It has been thirteen months Sandar Nan joined the Shwe Taung Kyar Village Saving Bank in Kyar Chaung Village, Myanmar. Early in 2018, Cufa project officers from its Myanmar office came to Sandar’s village and began running financial knowledge sessions as part of its successful Credit Union Development (CUD) Program. Sandar attended the sessions and soon learnt about saving money and the benefits of such before then she did not know or understand what this could mean for her.
Sandar is 32 years old and lives with her parents, her father who is a planter and her mother, a housewife, and her younger brother and sister. She has been interested in agribusiness since she was 21 years old and for the past 11 years Sandar has been cultivating papaya and guava plants and generates profits from her plantation through the sale of her products. Sandar wanted to save some of her money but she just didn’t know how to start. It was not until Cufa came to her village to teach and share financial knowledge and understanding was the “savings seed” planted.
Sandar now knew what she had to do. She opened an account at her village bank and started saving some of her money that she earned from her agribusiness. By attending the Cufa financial knowledge sessions Sandar learnt how to calculate the interest on her savings and how to set savings goals. Sandar said that the feeling of happiness that she felt when she looked at her savings book encouraged to continue saving. In a short period, Sandar had built a strong savings habit and regularly deposited money in her account from her business earnings.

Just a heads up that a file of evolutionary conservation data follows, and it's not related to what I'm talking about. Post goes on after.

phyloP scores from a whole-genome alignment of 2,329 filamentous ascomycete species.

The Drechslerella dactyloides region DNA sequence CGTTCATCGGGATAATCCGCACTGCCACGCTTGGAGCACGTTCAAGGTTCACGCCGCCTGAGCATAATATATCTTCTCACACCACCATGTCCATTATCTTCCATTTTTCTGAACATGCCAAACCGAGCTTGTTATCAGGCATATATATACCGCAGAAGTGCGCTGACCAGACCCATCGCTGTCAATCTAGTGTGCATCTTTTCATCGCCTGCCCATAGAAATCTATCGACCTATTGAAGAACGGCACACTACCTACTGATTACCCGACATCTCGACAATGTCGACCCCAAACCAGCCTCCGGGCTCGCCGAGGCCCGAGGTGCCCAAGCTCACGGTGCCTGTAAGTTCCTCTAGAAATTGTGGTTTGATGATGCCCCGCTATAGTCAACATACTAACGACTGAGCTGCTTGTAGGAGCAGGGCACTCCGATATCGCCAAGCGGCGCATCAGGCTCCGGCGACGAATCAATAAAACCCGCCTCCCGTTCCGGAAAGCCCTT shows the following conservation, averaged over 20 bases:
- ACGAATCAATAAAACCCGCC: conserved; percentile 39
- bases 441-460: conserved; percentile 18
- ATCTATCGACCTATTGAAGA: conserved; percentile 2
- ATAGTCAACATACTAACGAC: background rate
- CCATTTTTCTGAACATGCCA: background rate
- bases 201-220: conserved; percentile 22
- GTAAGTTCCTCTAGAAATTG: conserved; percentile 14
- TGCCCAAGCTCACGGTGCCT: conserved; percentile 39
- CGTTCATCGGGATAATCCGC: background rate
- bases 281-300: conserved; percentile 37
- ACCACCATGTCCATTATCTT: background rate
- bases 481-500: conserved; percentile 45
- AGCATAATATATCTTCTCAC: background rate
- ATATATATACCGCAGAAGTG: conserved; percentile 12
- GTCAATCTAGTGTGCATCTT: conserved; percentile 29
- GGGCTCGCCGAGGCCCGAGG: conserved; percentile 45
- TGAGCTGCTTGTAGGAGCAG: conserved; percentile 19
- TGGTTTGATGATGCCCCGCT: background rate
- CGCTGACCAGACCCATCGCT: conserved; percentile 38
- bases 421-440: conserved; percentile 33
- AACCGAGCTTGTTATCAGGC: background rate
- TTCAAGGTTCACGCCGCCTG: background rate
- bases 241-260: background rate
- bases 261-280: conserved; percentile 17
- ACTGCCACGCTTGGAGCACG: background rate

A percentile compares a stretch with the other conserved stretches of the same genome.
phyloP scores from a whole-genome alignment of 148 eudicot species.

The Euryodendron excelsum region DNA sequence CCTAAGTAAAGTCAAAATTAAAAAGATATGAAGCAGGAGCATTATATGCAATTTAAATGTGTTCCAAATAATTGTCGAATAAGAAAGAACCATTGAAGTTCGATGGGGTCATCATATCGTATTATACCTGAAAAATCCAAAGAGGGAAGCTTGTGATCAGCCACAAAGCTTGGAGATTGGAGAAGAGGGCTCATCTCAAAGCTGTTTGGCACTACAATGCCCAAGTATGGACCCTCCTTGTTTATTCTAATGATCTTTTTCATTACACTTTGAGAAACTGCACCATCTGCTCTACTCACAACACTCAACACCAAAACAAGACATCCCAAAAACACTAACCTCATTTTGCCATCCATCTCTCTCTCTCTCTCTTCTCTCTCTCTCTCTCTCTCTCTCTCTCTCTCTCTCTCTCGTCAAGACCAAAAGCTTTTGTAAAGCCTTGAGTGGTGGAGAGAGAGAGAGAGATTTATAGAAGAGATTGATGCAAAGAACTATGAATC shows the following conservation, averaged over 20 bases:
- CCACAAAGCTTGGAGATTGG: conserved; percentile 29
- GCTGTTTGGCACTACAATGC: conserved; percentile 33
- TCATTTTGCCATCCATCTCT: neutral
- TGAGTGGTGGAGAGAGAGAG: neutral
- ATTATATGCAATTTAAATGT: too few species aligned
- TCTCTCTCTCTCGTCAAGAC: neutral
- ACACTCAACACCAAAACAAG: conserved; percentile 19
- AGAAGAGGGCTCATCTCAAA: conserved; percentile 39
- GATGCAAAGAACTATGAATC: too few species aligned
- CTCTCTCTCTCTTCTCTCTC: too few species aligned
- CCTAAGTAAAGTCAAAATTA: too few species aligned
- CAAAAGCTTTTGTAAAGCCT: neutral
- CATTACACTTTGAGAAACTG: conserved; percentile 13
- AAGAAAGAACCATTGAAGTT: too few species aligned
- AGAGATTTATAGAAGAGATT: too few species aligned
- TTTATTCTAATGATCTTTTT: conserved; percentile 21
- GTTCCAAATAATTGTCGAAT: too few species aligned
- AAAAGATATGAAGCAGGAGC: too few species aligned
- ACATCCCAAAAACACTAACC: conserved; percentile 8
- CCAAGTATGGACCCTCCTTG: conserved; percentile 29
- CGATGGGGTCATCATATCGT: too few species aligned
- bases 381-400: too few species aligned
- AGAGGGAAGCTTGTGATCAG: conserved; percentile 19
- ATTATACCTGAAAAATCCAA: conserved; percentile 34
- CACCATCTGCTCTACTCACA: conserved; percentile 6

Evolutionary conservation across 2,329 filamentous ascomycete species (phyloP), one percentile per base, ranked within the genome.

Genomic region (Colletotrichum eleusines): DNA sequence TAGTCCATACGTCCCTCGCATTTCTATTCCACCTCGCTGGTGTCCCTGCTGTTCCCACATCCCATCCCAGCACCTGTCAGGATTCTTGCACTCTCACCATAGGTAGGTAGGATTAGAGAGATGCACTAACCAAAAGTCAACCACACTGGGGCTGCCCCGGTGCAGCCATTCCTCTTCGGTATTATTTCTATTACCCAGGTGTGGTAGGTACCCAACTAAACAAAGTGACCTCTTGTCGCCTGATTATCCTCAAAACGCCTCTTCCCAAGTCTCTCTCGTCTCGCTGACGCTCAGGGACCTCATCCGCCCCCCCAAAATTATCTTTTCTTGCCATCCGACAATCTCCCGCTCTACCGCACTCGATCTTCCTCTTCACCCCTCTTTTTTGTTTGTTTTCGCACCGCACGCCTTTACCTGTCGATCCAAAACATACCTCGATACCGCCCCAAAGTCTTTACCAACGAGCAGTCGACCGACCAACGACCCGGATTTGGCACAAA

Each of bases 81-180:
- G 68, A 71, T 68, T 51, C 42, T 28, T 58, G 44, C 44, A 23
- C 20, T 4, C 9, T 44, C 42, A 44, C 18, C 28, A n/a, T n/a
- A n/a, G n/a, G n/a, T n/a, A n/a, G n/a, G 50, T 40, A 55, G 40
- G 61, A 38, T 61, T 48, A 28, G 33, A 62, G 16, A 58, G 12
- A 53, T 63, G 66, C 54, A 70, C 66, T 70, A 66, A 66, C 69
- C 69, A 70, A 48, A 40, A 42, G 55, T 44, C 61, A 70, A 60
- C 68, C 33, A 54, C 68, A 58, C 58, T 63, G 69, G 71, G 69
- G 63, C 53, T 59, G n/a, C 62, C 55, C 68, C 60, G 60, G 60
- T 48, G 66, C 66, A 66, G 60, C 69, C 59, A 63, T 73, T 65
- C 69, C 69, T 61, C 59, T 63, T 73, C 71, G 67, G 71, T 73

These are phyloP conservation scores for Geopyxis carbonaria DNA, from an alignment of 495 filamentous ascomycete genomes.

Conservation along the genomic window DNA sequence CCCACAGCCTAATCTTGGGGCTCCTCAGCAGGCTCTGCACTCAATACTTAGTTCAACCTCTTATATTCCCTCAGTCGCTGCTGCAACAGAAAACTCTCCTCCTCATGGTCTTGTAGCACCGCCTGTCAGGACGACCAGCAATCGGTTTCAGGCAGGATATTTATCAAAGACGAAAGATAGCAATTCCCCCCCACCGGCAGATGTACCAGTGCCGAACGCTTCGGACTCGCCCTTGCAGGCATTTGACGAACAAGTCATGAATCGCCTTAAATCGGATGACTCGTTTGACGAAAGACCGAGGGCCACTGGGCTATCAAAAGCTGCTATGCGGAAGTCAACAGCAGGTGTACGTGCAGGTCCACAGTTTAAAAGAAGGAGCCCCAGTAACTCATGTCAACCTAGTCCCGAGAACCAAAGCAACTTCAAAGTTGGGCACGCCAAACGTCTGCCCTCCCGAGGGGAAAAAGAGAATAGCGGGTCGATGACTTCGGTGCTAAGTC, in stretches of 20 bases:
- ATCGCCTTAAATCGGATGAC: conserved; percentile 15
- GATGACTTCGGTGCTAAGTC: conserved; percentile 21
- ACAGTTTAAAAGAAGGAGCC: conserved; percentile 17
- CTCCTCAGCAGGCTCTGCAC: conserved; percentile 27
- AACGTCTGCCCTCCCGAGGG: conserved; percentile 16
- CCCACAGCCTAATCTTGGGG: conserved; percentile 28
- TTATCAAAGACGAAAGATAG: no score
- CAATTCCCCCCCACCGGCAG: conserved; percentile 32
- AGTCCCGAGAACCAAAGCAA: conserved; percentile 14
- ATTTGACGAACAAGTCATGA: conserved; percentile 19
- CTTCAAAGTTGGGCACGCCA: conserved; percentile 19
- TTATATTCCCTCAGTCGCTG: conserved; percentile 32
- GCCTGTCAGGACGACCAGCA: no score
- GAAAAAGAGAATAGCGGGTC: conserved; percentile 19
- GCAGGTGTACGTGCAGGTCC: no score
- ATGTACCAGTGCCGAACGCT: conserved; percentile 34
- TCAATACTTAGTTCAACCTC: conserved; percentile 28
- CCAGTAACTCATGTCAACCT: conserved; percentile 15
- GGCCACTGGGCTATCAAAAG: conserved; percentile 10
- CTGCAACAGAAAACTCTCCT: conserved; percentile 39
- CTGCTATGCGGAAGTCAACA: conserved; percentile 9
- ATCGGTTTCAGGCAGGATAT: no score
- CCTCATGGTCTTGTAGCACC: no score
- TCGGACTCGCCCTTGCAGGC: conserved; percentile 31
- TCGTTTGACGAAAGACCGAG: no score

Not only did the sessions teach Sandar about savings but she continued to attend sessions regularly and learnt community audit skills, financial co-operative principles, leadership skills, how to record ledger books, how to calculate savings and loan interest. Sandar shared her new-found knowledge with her friends and neighbours and encouraged them to open accounts at the village savings bank. Through the sessions Sandar and other villagers became friends and would often discuss their business and the growth of such. They would also share the value of their village savings bank provides with friends from other villages.
The village savings bank provides members with the ability to apply for a loan. They must have made regular deposits to their account for at least 6 months to be able to submit a loan application. Sandar was able to apply for a loan which was approved as she had developed a strong savings habit. This loan enabled Sandar to grow her business through purchasing additional plants. She was able to repay her loan to her village bank through the additional profits she generated. Cufa planted the savings seed and Sandar cultivated it and continues to reap the benefits from the financial knowledge she gained through the Cufa program.
Read more about Cufa’s CUD Program at www.cufa.org.au/our-programs